Press Democrat: Sonoma County unemployment rate unchanged at 9.3 percent

Santa Rosa Press Democrat
March 23, 2012

Unemployment in Sonoma County stood at 9.3 percent in February, down significantly from a year ago but unchanged from January, the state reported Friday.

The local economy has added 500 jobs over the past year — marking the first time in five months that more people were working in Sonoma County than the preceding year, the state Employment Development Department reported.

“The recovery continues, slowly but surely,” said Ben Stone, executive director of the Sonoma County Economic Development Board.

A year ago, unemployment stood at 10.3 percent in Sonoma County. Local economists characterized the change as progress in a slow recovery, but some had hoped for more dramatic improvement in a county weighed down by lingering effects of the recession.

“Sonoma County is lagging behind where it should be,” said Robert Eyler, director of the Center for Regional Economic Analysis at Sonoma State University. “We didn’t see the growth that we expected.”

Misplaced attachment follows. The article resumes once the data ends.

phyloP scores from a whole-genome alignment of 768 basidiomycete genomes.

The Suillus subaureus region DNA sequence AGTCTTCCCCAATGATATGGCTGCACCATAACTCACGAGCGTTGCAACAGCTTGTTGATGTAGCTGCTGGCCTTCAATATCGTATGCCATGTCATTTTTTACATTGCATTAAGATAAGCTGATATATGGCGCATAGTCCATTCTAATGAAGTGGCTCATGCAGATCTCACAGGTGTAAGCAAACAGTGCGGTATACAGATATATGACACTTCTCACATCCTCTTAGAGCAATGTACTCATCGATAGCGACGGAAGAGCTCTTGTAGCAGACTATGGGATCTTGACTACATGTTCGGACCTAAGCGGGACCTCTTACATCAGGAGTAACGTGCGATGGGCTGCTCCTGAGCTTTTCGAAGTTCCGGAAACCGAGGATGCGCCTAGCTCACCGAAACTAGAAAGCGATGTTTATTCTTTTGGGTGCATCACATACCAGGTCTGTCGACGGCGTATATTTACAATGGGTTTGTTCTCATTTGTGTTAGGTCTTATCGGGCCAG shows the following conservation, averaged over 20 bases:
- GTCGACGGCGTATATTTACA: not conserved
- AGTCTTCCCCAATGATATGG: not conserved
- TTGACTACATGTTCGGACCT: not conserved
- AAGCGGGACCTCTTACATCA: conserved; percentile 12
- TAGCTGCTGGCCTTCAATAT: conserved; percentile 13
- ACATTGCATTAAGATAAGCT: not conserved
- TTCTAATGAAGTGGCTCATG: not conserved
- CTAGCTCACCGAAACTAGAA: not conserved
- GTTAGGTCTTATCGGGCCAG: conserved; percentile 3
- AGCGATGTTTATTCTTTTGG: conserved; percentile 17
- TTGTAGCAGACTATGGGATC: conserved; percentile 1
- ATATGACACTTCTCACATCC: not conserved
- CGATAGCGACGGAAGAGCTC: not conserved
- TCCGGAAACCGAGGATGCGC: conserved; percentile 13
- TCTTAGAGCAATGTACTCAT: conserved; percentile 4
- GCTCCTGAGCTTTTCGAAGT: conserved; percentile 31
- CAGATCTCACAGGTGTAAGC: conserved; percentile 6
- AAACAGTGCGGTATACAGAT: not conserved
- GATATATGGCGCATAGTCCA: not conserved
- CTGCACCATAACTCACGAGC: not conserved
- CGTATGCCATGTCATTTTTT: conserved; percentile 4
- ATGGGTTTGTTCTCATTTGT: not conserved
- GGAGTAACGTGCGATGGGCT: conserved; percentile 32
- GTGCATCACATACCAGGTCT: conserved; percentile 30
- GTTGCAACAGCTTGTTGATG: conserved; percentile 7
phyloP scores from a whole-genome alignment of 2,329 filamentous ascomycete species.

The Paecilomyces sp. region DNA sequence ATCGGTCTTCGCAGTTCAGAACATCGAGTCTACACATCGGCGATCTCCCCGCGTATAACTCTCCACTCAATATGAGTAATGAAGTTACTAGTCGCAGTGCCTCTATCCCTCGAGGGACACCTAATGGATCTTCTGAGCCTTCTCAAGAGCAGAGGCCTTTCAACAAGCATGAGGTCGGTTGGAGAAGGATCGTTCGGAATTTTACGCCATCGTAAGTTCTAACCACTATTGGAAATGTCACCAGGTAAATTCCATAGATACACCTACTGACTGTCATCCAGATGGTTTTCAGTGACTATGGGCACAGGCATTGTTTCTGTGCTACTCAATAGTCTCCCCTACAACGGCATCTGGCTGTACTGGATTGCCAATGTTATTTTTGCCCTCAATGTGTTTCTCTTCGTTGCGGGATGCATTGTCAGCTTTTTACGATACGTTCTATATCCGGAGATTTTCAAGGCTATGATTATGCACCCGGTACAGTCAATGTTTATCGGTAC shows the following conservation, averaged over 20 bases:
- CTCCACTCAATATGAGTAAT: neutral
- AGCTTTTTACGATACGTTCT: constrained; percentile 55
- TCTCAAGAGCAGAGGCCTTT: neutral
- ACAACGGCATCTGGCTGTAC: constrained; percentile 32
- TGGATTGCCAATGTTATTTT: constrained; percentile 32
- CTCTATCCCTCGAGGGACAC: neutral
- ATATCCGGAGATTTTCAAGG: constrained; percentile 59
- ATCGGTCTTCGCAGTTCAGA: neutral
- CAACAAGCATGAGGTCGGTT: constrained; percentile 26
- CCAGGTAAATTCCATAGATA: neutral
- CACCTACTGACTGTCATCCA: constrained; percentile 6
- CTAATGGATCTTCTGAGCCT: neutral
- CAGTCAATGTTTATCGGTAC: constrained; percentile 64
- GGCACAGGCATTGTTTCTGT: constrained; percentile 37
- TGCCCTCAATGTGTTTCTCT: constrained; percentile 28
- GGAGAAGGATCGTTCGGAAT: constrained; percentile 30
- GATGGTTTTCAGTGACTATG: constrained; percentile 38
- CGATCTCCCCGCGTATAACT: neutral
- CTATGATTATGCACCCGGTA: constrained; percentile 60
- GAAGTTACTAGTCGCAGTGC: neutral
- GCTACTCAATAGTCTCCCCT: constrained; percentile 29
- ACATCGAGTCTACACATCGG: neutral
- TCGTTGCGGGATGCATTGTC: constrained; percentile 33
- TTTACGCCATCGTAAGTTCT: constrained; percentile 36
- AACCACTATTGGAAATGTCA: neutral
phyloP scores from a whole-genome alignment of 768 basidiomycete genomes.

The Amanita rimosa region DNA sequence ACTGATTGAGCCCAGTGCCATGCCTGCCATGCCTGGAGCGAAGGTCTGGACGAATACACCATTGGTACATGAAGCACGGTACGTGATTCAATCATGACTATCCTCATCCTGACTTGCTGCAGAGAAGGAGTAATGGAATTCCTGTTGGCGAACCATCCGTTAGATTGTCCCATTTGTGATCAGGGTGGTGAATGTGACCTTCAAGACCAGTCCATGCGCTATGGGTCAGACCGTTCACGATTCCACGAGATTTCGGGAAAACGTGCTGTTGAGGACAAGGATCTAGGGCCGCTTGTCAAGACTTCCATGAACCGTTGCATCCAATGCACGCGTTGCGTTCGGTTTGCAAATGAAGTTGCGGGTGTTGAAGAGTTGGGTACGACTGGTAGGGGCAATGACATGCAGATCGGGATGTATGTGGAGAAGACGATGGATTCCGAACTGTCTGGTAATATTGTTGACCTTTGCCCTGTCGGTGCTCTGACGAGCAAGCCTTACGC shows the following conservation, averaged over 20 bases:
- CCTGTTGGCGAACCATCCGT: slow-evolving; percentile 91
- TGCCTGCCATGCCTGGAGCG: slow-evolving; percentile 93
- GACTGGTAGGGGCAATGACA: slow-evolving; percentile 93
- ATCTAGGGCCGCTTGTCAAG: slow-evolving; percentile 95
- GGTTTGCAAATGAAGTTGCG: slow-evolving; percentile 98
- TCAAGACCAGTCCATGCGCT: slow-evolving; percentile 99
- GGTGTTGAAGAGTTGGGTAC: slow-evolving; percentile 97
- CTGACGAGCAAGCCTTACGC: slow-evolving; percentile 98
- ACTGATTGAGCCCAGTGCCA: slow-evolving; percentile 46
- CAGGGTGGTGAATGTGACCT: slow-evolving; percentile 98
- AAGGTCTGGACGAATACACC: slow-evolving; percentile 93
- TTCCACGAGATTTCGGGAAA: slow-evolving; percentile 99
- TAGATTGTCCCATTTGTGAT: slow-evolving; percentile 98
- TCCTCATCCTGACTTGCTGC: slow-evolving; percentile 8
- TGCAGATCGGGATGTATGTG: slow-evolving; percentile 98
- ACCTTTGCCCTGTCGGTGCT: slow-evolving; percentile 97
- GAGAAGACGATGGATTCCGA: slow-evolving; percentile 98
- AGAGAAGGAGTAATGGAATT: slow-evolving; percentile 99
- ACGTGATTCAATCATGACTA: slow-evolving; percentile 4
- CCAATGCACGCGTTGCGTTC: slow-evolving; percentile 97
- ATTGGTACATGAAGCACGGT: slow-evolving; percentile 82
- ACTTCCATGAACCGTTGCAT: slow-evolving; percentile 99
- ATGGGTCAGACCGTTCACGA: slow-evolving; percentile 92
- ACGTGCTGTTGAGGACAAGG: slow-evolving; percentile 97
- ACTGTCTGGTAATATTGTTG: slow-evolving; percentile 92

The local economy gave mixed signals in February.

There were 23,800 unemployed workers in February, the most since October.

Yet the county economy added 1,700 jobs between January and February — the first monthly job gains since September — as employment grew to 173,200. Job gains were concentrated in professional and business services, 300 jobs; hotels and restaurants, 200 jobs; and agriculture, 200 jobs.

The education sector added 300 jobs as local schools, colleges and universities returned to full swing after winter break, Eyler said. But that number could quickly change for the worse, depending on the outcome of state budget talks.

“Every forecast I see is that there are going to be some people cut, there’s not much to do about that,” Eyler said. “The biggest question is how many people, and when.”

The county is lagging behind because it has not attracted a large number of new, burgeoning technology firms, and the companies already here are mature and don’t hire as often, Eyler said.

“We’re not seeing one sector lead us to a full recovery,” Eyler said.

Sonoma County’s jobless rate compares to a seasonally-adjusted statewide unemployment rate of 10.9 percent and national rate of 8.3 percent. The county’s January unemployment estimate was revised to 9.3 percent.

Unemployment remained high in Lake County, which had a rate of 16.5 percent in February. In Mendocino County unemployment grew to 11.1 percent, while Napa’s rate fell to 8.9 percent. Marin County had the lowest jobless rate in the state, at 6.6 percent.